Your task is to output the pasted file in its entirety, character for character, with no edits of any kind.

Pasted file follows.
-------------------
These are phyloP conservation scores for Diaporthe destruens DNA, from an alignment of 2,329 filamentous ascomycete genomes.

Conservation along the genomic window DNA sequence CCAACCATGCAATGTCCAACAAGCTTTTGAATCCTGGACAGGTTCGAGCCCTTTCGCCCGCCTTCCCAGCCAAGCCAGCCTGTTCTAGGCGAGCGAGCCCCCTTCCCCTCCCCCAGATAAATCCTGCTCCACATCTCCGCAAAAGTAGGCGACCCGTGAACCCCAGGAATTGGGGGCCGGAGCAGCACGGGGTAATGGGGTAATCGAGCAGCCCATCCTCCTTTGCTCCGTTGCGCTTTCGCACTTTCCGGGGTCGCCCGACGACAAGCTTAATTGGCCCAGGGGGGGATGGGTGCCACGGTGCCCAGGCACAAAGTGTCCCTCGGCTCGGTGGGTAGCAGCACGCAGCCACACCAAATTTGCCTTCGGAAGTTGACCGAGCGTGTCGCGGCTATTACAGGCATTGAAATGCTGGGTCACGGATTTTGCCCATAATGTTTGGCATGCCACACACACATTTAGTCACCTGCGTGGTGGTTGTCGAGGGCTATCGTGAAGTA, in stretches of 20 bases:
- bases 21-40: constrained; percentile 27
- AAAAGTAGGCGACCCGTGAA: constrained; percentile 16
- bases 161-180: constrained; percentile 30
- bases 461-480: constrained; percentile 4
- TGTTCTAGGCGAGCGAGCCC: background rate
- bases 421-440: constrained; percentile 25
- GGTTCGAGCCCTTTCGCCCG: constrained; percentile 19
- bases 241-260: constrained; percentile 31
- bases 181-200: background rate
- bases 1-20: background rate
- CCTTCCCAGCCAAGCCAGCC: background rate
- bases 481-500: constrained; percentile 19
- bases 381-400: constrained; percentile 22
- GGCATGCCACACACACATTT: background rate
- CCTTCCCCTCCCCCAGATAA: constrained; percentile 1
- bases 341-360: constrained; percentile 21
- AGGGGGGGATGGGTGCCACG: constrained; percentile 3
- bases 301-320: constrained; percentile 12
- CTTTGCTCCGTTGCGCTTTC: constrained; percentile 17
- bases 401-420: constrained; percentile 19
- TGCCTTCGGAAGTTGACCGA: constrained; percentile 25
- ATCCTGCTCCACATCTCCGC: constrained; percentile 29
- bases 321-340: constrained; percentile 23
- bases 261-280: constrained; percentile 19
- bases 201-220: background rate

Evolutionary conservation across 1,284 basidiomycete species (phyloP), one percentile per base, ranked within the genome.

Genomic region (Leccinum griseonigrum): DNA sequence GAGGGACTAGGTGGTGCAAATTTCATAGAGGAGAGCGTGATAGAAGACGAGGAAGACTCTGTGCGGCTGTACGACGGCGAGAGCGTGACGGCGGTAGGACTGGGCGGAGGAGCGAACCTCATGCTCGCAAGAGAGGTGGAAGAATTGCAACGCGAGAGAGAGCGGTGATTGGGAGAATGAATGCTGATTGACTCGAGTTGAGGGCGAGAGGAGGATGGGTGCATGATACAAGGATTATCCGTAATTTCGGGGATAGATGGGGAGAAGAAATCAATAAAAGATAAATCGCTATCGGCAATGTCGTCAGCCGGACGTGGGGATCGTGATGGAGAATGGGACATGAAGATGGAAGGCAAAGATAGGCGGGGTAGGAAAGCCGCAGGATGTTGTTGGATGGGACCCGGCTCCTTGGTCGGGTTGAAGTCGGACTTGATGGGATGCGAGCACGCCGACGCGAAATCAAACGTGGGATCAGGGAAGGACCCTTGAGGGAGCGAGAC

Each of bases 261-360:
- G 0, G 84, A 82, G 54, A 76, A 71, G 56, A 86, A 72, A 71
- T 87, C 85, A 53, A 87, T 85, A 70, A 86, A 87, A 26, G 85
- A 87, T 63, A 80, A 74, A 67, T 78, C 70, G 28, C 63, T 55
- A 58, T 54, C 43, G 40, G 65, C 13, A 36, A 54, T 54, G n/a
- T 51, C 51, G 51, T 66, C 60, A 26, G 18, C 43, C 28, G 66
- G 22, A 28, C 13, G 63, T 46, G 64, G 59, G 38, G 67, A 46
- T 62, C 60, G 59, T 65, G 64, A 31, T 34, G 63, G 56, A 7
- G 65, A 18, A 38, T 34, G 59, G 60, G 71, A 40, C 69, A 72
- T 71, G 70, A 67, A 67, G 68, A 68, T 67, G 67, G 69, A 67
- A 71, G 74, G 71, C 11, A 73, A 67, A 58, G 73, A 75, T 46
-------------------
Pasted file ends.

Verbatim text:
These are phyloP conservation scores for Diaporthe destruens DNA, from an alignment of 2,329 filamentous ascomycete genomes.

Conservation along the genomic window DNA sequence CCAACCATGCAATGTCCAACAAGCTTTTGAATCCTGGACAGGTTCGAGCCCTTTCGCCCGCCTTCCCAGCCAAGCCAGCCTGTTCTAGGCGAGCGAGCCCCCTTCCCCTCCCCCAGATAAATCCTGCTCCACATCTCCGCAAAAGTAGGCGACCCGTGAACCCCAGGAATTGGGGGCCGGAGCAGCACGGGGTAATGGGGTAATCGAGCAGCCCATCCTCCTTTGCTCCGTTGCGCTTTCGCACTTTCCGGGGTCGCCCGACGACAAGCTTAATTGGCCCAGGGGGGGATGGGTGCCACGGTGCCCAGGCACAAAGTGTCCCTCGGCTCGGTGGGTAGCAGCACGCAGCCACACCAAATTTGCCTTCGGAAGTTGACCGAGCGTGTCGCGGCTATTACAGGCATTGAAATGCTGGGTCACGGATTTTGCCCATAATGTTTGGCATGCCACACACACATTTAGTCACCTGCGTGGTGGTTGTCGAGGGCTATCGTGAAGTA, in stretches of 20 bases:
- bases 21-40: constrained; percentile 27
- AAAAGTAGGCGACCCGTGAA: constrained; percentile 16
- bases 161-180: constrained; percentile 30
- bases 461-480: constrained; percentile 4
- TGTTCTAGGCGAGCGAGCCC: background rate
- bases 421-440: constrained; percentile 25
- GGTTCGAGCCCTTTCGCCCG: constrained; percentile 19
- bases 241-260: constrained; percentile 31
- bases 181-200: background rate
- bases 1-20: background rate
- CCTTCCCAGCCAAGCCAGCC: background rate
- bases 481-500: constrained; percentile 19
- bases 381-400: constrained; percentile 22
- GGCATGCCACACACACATTT: background rate
- CCTTCCCCTCCCCCAGATAA: constrained; percentile 1
- bases 341-360: constrained; percentile 21
- AGGGGGGGATGGGTGCCACG: constrained; percentile 3
- bases 301-320: constrained; percentile 12
- CTTTGCTCCGTTGCGCTTTC: constrained; percentile 17
- bases 401-420: constrained; percentile 19
- TGCCTTCGGAAGTTGACCGA: constrained; percentile 25
- ATCCTGCTCCACATCTCCGC: constrained; percentile 29
- bases 321-340: constrained; percentile 23
- bases 261-280: constrained; percentile 19
- bases 201-220: background rate

Evolutionary conservation across 1,284 basidiomycete species (phyloP), one percentile per base, ranked within the genome.

Genomic region (Leccinum griseonigrum): DNA sequence GAGGGACTAGGTGGTGCAAATTTCATAGAGGAGAGCGTGATAGAAGACGAGGAAGACTCTGTGCGGCTGTACGACGGCGAGAGCGTGACGGCGGTAGGACTGGGCGGAGGAGCGAACCTCATGCTCGCAAGAGAGGTGGAAGAATTGCAACGCGAGAGAGAGCGGTGATTGGGAGAATGAATGCTGATTGACTCGAGTTGAGGGCGAGAGGAGGATGGGTGCATGATACAAGGATTATCCGTAATTTCGGGGATAGATGGGGAGAAGAAATCAATAAAAGATAAATCGCTATCGGCAATGTCGTCAGCCGGACGTGGGGATCGTGATGGAGAATGGGACATGAAGATGGAAGGCAAAGATAGGCGGGGTAGGAAAGCCGCAGGATGTTGTTGGATGGGACCCGGCTCCTTGGTCGGGTTGAAGTCGGACTTGATGGGATGCGAGCACGCCGACGCGAAATCAAACGTGGGATCAGGGAAGGACCCTTGAGGGAGCGAGAC

Each of bases 261-360:
- G 0, G 84, A 82, G 54, A 76, A 71, G 56, A 86, A 72, A 71
- T 87, C 85, A 53, A 87, T 85, A 70, A 86, A 87, A 26, G 85
- A 87, T 63, A 80, A 74, A 67, T 78, C 70, G 28, C 63, T 55
- A 58, T 54, C 43, G 40, G 65, C 13, A 36, A 54, T 54, G n/a
- T 51, C 51, G 51, T 66, C 60, A 26, G 18, C 43, C 28, G 66
- G 22, A 28, C 13, G 63, T 46, G 64, G 59, G 38, G 67, A 46
- T 62, C 60, G 59, T 65, G 64, A 31, T 34, G 63, G 56, A 7
- G 65, A 18, A 38, T 34, G 59, G 60, G 71, A 40, C 69, A 72
- T 71, G 70, A 67, A 67, G 68, A 68, T 67, G 67, G 69, A 67
- A 71, G 74, G 71, C 11, A 73, A 67, A 58, G 73, A 75, T 46